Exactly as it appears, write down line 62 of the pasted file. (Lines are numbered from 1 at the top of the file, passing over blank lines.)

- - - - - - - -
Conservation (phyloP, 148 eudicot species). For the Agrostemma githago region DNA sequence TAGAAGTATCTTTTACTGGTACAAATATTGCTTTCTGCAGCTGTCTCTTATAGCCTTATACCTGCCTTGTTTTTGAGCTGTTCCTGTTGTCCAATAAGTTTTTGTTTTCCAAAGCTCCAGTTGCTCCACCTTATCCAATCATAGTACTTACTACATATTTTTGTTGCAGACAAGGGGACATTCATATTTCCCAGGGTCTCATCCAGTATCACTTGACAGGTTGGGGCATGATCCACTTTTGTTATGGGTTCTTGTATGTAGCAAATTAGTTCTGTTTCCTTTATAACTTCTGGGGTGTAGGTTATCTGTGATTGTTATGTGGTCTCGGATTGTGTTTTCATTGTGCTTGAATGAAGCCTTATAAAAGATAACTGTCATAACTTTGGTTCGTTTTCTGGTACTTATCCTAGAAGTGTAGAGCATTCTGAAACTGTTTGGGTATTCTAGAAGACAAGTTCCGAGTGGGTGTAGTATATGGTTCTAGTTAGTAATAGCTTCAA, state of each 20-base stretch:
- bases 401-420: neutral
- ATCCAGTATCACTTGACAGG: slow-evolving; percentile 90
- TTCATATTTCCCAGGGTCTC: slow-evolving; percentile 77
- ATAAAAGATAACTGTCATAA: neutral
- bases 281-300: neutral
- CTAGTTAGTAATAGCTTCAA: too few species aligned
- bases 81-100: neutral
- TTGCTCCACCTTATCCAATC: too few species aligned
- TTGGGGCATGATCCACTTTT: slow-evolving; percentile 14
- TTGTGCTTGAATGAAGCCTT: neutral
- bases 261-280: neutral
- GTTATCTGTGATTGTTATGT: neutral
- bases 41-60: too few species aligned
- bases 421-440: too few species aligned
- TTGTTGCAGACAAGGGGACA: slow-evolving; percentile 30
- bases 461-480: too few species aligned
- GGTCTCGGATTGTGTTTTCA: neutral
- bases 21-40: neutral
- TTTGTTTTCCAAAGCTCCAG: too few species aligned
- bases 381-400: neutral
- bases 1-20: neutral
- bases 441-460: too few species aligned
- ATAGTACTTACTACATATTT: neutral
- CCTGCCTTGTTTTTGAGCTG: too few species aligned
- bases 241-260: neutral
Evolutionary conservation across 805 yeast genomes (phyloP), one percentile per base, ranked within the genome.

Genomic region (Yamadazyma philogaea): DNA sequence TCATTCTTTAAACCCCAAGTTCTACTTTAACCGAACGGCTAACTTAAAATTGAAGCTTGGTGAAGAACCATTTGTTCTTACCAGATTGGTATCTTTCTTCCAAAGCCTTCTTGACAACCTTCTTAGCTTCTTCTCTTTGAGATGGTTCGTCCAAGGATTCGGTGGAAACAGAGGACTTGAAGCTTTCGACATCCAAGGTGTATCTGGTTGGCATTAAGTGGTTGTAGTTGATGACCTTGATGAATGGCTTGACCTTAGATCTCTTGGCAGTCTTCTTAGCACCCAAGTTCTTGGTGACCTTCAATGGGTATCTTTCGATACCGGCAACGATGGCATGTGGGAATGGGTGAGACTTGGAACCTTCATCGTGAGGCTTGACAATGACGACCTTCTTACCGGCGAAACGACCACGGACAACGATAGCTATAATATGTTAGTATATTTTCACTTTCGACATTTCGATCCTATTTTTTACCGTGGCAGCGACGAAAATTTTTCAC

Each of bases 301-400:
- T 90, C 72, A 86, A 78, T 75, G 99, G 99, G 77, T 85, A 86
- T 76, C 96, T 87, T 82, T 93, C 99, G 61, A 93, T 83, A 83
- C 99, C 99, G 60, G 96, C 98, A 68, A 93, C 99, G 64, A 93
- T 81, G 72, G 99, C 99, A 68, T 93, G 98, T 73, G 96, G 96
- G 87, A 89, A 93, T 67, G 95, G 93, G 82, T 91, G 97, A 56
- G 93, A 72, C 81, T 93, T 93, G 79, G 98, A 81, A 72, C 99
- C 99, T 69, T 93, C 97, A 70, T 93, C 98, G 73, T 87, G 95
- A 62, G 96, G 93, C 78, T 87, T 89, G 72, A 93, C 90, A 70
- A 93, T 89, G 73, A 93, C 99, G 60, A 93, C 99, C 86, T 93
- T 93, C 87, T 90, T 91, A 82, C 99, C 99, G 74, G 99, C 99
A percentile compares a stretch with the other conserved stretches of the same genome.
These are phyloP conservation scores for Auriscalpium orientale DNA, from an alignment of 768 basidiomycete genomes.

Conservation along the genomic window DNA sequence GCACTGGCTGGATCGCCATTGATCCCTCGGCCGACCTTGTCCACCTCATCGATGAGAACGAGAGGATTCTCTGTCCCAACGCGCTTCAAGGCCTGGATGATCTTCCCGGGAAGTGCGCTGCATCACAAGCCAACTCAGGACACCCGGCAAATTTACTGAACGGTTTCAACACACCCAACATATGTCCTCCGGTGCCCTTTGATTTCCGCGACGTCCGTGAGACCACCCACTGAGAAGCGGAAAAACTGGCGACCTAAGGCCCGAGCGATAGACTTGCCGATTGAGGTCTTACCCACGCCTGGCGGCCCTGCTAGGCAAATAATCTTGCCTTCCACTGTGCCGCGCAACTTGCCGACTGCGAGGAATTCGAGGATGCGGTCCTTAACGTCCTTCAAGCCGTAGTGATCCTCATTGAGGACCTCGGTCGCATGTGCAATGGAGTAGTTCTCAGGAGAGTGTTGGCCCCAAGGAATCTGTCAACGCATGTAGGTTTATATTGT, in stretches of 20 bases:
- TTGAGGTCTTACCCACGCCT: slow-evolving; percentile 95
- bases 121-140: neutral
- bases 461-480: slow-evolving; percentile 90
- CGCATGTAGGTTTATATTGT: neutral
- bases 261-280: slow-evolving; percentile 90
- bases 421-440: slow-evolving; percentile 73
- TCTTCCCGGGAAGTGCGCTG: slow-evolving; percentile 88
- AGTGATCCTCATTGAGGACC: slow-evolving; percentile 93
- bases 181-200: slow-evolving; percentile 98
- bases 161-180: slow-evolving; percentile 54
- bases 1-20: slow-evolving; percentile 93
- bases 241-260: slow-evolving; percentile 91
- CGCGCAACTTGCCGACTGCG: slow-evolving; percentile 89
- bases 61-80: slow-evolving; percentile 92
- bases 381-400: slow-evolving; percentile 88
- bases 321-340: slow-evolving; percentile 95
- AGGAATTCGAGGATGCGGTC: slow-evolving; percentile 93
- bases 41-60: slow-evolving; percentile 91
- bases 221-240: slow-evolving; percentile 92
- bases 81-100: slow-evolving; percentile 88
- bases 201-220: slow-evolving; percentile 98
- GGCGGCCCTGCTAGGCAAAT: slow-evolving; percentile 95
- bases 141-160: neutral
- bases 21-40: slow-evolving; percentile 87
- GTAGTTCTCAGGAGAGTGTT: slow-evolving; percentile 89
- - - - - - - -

- bases 81-100: slow-evolving; percentile 88